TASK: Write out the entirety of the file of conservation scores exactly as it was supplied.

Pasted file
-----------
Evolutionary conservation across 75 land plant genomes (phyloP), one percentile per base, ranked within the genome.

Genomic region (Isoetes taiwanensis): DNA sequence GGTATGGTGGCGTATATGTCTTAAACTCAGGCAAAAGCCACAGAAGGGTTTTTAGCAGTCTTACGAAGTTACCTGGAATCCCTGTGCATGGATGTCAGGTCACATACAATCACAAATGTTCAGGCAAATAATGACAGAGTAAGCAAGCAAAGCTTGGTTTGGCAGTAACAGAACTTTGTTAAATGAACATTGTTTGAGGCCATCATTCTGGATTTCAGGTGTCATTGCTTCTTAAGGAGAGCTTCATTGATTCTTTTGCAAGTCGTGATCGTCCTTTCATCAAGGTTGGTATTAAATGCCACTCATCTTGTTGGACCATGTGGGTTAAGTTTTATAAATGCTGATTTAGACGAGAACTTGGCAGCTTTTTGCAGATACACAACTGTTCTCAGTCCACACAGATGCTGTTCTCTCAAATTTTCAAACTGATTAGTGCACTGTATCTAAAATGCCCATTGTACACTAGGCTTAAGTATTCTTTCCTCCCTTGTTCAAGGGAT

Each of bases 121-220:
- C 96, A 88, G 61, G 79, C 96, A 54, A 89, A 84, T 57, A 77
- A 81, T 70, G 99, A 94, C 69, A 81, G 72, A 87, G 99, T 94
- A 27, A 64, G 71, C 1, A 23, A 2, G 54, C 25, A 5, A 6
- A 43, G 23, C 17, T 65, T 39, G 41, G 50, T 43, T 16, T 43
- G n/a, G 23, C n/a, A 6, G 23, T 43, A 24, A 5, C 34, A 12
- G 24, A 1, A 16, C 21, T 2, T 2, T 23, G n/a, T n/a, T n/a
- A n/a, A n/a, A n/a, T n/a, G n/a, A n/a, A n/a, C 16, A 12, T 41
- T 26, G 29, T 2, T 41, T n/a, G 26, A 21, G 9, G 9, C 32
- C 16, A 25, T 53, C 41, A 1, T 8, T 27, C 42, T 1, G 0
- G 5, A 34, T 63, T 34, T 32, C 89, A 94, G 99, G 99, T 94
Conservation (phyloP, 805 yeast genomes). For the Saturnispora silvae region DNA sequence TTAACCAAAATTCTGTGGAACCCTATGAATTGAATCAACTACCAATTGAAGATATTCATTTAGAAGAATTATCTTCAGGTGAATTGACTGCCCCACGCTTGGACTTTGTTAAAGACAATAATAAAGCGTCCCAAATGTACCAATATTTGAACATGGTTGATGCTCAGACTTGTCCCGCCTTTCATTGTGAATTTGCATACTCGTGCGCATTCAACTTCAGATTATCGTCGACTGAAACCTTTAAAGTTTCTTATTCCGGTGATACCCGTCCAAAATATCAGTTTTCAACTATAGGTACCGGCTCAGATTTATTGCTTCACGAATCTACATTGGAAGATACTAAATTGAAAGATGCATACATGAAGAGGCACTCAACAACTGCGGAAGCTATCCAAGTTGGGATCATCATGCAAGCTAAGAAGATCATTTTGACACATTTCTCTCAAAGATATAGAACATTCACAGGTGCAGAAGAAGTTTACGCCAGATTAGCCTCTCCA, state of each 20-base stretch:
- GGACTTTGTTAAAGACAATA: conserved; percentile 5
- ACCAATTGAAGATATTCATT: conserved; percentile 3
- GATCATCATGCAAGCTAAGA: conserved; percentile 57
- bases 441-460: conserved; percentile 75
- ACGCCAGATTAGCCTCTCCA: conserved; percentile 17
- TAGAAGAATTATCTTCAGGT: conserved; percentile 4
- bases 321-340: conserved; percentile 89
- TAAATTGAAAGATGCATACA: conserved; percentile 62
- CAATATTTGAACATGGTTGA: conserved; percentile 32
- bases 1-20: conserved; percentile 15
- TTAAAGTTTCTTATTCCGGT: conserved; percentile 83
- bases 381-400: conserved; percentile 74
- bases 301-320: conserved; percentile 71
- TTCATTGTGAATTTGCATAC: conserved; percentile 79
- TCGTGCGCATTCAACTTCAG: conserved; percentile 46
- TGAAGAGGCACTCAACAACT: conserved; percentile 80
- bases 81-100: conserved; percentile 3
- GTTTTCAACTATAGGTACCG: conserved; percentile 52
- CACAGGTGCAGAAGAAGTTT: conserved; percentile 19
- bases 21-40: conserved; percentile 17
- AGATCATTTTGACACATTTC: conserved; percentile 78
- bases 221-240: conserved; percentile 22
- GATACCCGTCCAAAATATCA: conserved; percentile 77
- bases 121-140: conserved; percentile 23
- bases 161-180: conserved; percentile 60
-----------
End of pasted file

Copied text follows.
Evolutionary conservation across 75 land plant genomes (phyloP), one percentile per base, ranked within the genome.

Genomic region (Isoetes taiwanensis): DNA sequence GGTATGGTGGCGTATATGTCTTAAACTCAGGCAAAAGCCACAGAAGGGTTTTTAGCAGTCTTACGAAGTTACCTGGAATCCCTGTGCATGGATGTCAGGTCACATACAATCACAAATGTTCAGGCAAATAATGACAGAGTAAGCAAGCAAAGCTTGGTTTGGCAGTAACAGAACTTTGTTAAATGAACATTGTTTGAGGCCATCATTCTGGATTTCAGGTGTCATTGCTTCTTAAGGAGAGCTTCATTGATTCTTTTGCAAGTCGTGATCGTCCTTTCATCAAGGTTGGTATTAAATGCCACTCATCTTGTTGGACCATGTGGGTTAAGTTTTATAAATGCTGATTTAGACGAGAACTTGGCAGCTTTTTGCAGATACACAACTGTTCTCAGTCCACACAGATGCTGTTCTCTCAAATTTTCAAACTGATTAGTGCACTGTATCTAAAATGCCCATTGTACACTAGGCTTAAGTATTCTTTCCTCCCTTGTTCAAGGGAT

Each of bases 121-220:
- C 96, A 88, G 61, G 79, C 96, A 54, A 89, A 84, T 57, A 77
- A 81, T 70, G 99, A 94, C 69, A 81, G 72, A 87, G 99, T 94
- A 27, A 64, G 71, C 1, A 23, A 2, G 54, C 25, A 5, A 6
- A 43, G 23, C 17, T 65, T 39, G 41, G 50, T 43, T 16, T 43
- G n/a, G 23, C n/a, A 6, G 23, T 43, A 24, A 5, C 34, A 12
- G 24, A 1, A 16, C 21, T 2, T 2, T 23, G n/a, T n/a, T n/a
- A n/a, A n/a, A n/a, T n/a, G n/a, A n/a, A n/a, C 16, A 12, T 41
- T 26, G 29, T 2, T 41, T n/a, G 26, A 21, G 9, G 9, C 32
- C 16, A 25, T 53, C 41, A 1, T 8, T 27, C 42, T 1, G 0
- G 5, A 34, T 63, T 34, T 32, C 89, A 94, G 99, G 99, T 94
Conservation (phyloP, 805 yeast genomes). For the Saturnispora silvae region DNA sequence TTAACCAAAATTCTGTGGAACCCTATGAATTGAATCAACTACCAATTGAAGATATTCATTTAGAAGAATTATCTTCAGGTGAATTGACTGCCCCACGCTTGGACTTTGTTAAAGACAATAATAAAGCGTCCCAAATGTACCAATATTTGAACATGGTTGATGCTCAGACTTGTCCCGCCTTTCATTGTGAATTTGCATACTCGTGCGCATTCAACTTCAGATTATCGTCGACTGAAACCTTTAAAGTTTCTTATTCCGGTGATACCCGTCCAAAATATCAGTTTTCAACTATAGGTACCGGCTCAGATTTATTGCTTCACGAATCTACATTGGAAGATACTAAATTGAAAGATGCATACATGAAGAGGCACTCAACAACTGCGGAAGCTATCCAAGTTGGGATCATCATGCAAGCTAAGAAGATCATTTTGACACATTTCTCTCAAAGATATAGAACATTCACAGGTGCAGAAGAAGTTTACGCCAGATTAGCCTCTCCA, state of each 20-base stretch:
- GGACTTTGTTAAAGACAATA: conserved; percentile 5
- ACCAATTGAAGATATTCATT: conserved; percentile 3
- GATCATCATGCAAGCTAAGA: conserved; percentile 57
- bases 441-460: conserved; percentile 75
- ACGCCAGATTAGCCTCTCCA: conserved; percentile 17
- TAGAAGAATTATCTTCAGGT: conserved; percentile 4
- bases 321-340: conserved; percentile 89
- TAAATTGAAAGATGCATACA: conserved; percentile 62
- CAATATTTGAACATGGTTGA: conserved; percentile 32
- bases 1-20: conserved; percentile 15
- TTAAAGTTTCTTATTCCGGT: conserved; percentile 83
- bases 381-400: conserved; percentile 74
- bases 301-320: conserved; percentile 71
- TTCATTGTGAATTTGCATAC: conserved; percentile 79
- TCGTGCGCATTCAACTTCAG: conserved; percentile 46
- TGAAGAGGCACTCAACAACT: conserved; percentile 80
- bases 81-100: conserved; percentile 3
- GTTTTCAACTATAGGTACCG: conserved; percentile 52
- CACAGGTGCAGAAGAAGTTT: conserved; percentile 19
- bases 21-40: conserved; percentile 17
- AGATCATTTTGACACATTTC: conserved; percentile 78
- bases 221-240: conserved; percentile 22
- GATACCCGTCCAAAATATCA: conserved; percentile 77
- bases 121-140: conserved; percentile 23
- bases 161-180: conserved; percentile 60